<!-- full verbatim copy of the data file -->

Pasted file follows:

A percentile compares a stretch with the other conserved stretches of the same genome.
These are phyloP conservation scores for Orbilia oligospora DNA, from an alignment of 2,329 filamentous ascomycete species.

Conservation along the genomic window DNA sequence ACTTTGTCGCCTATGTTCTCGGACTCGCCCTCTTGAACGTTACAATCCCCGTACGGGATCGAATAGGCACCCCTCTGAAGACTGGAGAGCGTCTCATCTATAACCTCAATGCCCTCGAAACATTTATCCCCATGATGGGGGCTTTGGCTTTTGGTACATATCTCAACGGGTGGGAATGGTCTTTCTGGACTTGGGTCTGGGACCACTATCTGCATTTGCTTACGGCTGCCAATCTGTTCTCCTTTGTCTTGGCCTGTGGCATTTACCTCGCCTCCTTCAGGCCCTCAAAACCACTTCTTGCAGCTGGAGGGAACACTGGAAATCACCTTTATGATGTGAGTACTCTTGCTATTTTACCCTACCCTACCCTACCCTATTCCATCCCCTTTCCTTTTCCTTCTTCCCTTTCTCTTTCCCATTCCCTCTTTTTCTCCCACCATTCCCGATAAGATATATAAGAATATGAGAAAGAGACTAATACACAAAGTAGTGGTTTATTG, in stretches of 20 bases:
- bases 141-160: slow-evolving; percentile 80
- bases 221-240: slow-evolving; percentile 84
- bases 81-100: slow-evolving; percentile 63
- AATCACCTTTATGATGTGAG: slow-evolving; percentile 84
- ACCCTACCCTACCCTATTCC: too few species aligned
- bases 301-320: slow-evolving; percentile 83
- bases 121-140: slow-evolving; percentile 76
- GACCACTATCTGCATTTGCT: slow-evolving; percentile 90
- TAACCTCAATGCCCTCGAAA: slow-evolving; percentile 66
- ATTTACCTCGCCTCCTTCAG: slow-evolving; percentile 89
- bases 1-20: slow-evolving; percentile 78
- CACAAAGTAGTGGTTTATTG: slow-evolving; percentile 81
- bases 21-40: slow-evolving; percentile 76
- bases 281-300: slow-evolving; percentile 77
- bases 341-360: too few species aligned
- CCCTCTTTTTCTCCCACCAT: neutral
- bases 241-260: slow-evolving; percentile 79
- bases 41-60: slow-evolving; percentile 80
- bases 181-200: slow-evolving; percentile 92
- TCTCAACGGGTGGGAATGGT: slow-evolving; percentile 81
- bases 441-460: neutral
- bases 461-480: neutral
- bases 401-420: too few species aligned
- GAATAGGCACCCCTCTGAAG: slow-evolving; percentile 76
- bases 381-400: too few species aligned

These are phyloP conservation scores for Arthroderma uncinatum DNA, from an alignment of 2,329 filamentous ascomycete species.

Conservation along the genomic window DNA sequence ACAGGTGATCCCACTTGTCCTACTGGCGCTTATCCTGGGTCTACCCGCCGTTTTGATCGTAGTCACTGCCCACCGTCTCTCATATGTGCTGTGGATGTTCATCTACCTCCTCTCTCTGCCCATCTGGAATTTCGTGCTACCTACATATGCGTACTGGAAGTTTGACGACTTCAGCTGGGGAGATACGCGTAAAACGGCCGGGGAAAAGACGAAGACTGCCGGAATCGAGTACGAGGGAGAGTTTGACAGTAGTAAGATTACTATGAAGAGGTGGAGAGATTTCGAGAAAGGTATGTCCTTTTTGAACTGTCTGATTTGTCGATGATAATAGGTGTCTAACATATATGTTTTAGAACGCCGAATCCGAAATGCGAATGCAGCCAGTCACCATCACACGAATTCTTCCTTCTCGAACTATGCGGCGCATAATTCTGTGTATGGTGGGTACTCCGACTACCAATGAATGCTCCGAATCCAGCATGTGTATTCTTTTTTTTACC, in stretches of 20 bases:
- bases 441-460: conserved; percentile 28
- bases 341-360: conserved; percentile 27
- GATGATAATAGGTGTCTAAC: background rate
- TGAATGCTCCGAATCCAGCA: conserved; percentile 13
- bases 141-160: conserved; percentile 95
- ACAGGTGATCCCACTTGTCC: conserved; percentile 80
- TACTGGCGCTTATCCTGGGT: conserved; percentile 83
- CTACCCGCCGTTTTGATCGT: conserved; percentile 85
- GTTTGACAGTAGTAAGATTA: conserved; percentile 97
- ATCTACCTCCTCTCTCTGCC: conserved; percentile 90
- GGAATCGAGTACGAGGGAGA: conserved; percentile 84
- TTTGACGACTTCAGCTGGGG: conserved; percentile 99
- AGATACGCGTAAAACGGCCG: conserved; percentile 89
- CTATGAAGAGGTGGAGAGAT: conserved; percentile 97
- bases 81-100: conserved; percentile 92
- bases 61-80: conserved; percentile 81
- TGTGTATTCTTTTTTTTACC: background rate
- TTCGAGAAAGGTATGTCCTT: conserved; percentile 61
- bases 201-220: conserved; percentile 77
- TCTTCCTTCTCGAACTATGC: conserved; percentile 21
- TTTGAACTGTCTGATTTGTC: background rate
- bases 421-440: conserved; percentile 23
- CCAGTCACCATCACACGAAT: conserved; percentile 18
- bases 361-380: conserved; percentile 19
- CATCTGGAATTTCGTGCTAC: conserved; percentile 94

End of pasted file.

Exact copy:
A percentile compares a stretch with the other conserved stretches of the same genome.
These are phyloP conservation scores for Orbilia oligospora DNA, from an alignment of 2,329 filamentous ascomycete species.

Conservation along the genomic window DNA sequence ACTTTGTCGCCTATGTTCTCGGACTCGCCCTCTTGAACGTTACAATCCCCGTACGGGATCGAATAGGCACCCCTCTGAAGACTGGAGAGCGTCTCATCTATAACCTCAATGCCCTCGAAACATTTATCCCCATGATGGGGGCTTTGGCTTTTGGTACATATCTCAACGGGTGGGAATGGTCTTTCTGGACTTGGGTCTGGGACCACTATCTGCATTTGCTTACGGCTGCCAATCTGTTCTCCTTTGTCTTGGCCTGTGGCATTTACCTCGCCTCCTTCAGGCCCTCAAAACCACTTCTTGCAGCTGGAGGGAACACTGGAAATCACCTTTATGATGTGAGTACTCTTGCTATTTTACCCTACCCTACCCTACCCTATTCCATCCCCTTTCCTTTTCCTTCTTCCCTTTCTCTTTCCCATTCCCTCTTTTTCTCCCACCATTCCCGATAAGATATATAAGAATATGAGAAAGAGACTAATACACAAAGTAGTGGTTTATTG, in stretches of 20 bases:
- bases 141-160: slow-evolving; percentile 80
- bases 221-240: slow-evolving; percentile 84
- bases 81-100: slow-evolving; percentile 63
- AATCACCTTTATGATGTGAG: slow-evolving; percentile 84
- ACCCTACCCTACCCTATTCC: too few species aligned
- bases 301-320: slow-evolving; percentile 83
- bases 121-140: slow-evolving; percentile 76
- GACCACTATCTGCATTTGCT: slow-evolving; percentile 90
- TAACCTCAATGCCCTCGAAA: slow-evolving; percentile 66
- ATTTACCTCGCCTCCTTCAG: slow-evolving; percentile 89
- bases 1-20: slow-evolving; percentile 78
- CACAAAGTAGTGGTTTATTG: slow-evolving; percentile 81
- bases 21-40: slow-evolving; percentile 76
- bases 281-300: slow-evolving; percentile 77
- bases 341-360: too few species aligned
- CCCTCTTTTTCTCCCACCAT: neutral
- bases 241-260: slow-evolving; percentile 79
- bases 41-60: slow-evolving; percentile 80
- bases 181-200: slow-evolving; percentile 92
- TCTCAACGGGTGGGAATGGT: slow-evolving; percentile 81
- bases 441-460: neutral
- bases 461-480: neutral
- bases 401-420: too few species aligned
- GAATAGGCACCCCTCTGAAG: slow-evolving; percentile 76
- bases 381-400: too few species aligned

These are phyloP conservation scores for Arthroderma uncinatum DNA, from an alignment of 2,329 filamentous ascomycete species.

Conservation along the genomic window DNA sequence ACAGGTGATCCCACTTGTCCTACTGGCGCTTATCCTGGGTCTACCCGCCGTTTTGATCGTAGTCACTGCCCACCGTCTCTCATATGTGCTGTGGATGTTCATCTACCTCCTCTCTCTGCCCATCTGGAATTTCGTGCTACCTACATATGCGTACTGGAAGTTTGACGACTTCAGCTGGGGAGATACGCGTAAAACGGCCGGGGAAAAGACGAAGACTGCCGGAATCGAGTACGAGGGAGAGTTTGACAGTAGTAAGATTACTATGAAGAGGTGGAGAGATTTCGAGAAAGGTATGTCCTTTTTGAACTGTCTGATTTGTCGATGATAATAGGTGTCTAACATATATGTTTTAGAACGCCGAATCCGAAATGCGAATGCAGCCAGTCACCATCACACGAATTCTTCCTTCTCGAACTATGCGGCGCATAATTCTGTGTATGGTGGGTACTCCGACTACCAATGAATGCTCCGAATCCAGCATGTGTATTCTTTTTTTTACC, in stretches of 20 bases:
- bases 441-460: conserved; percentile 28
- bases 341-360: conserved; percentile 27
- GATGATAATAGGTGTCTAAC: background rate
- TGAATGCTCCGAATCCAGCA: conserved; percentile 13
- bases 141-160: conserved; percentile 95
- ACAGGTGATCCCACTTGTCC: conserved; percentile 80
- TACTGGCGCTTATCCTGGGT: conserved; percentile 83
- CTACCCGCCGTTTTGATCGT: conserved; percentile 85
- GTTTGACAGTAGTAAGATTA: conserved; percentile 97
- ATCTACCTCCTCTCTCTGCC: conserved; percentile 90
- GGAATCGAGTACGAGGGAGA: conserved; percentile 84
- TTTGACGACTTCAGCTGGGG: conserved; percentile 99
- AGATACGCGTAAAACGGCCG: conserved; percentile 89
- CTATGAAGAGGTGGAGAGAT: conserved; percentile 97
- bases 81-100: conserved; percentile 92
- bases 61-80: conserved; percentile 81
- TGTGTATTCTTTTTTTTACC: background rate
- TTCGAGAAAGGTATGTCCTT: conserved; percentile 61
- bases 201-220: conserved; percentile 77
- TCTTCCTTCTCGAACTATGC: conserved; percentile 21
- TTTGAACTGTCTGATTTGTC: background rate
- bases 421-440: conserved; percentile 23
- CCAGTCACCATCACACGAAT: conserved; percentile 18
- bases 361-380: conserved; percentile 19
- CATCTGGAATTTCGTGCTAC: conserved; percentile 94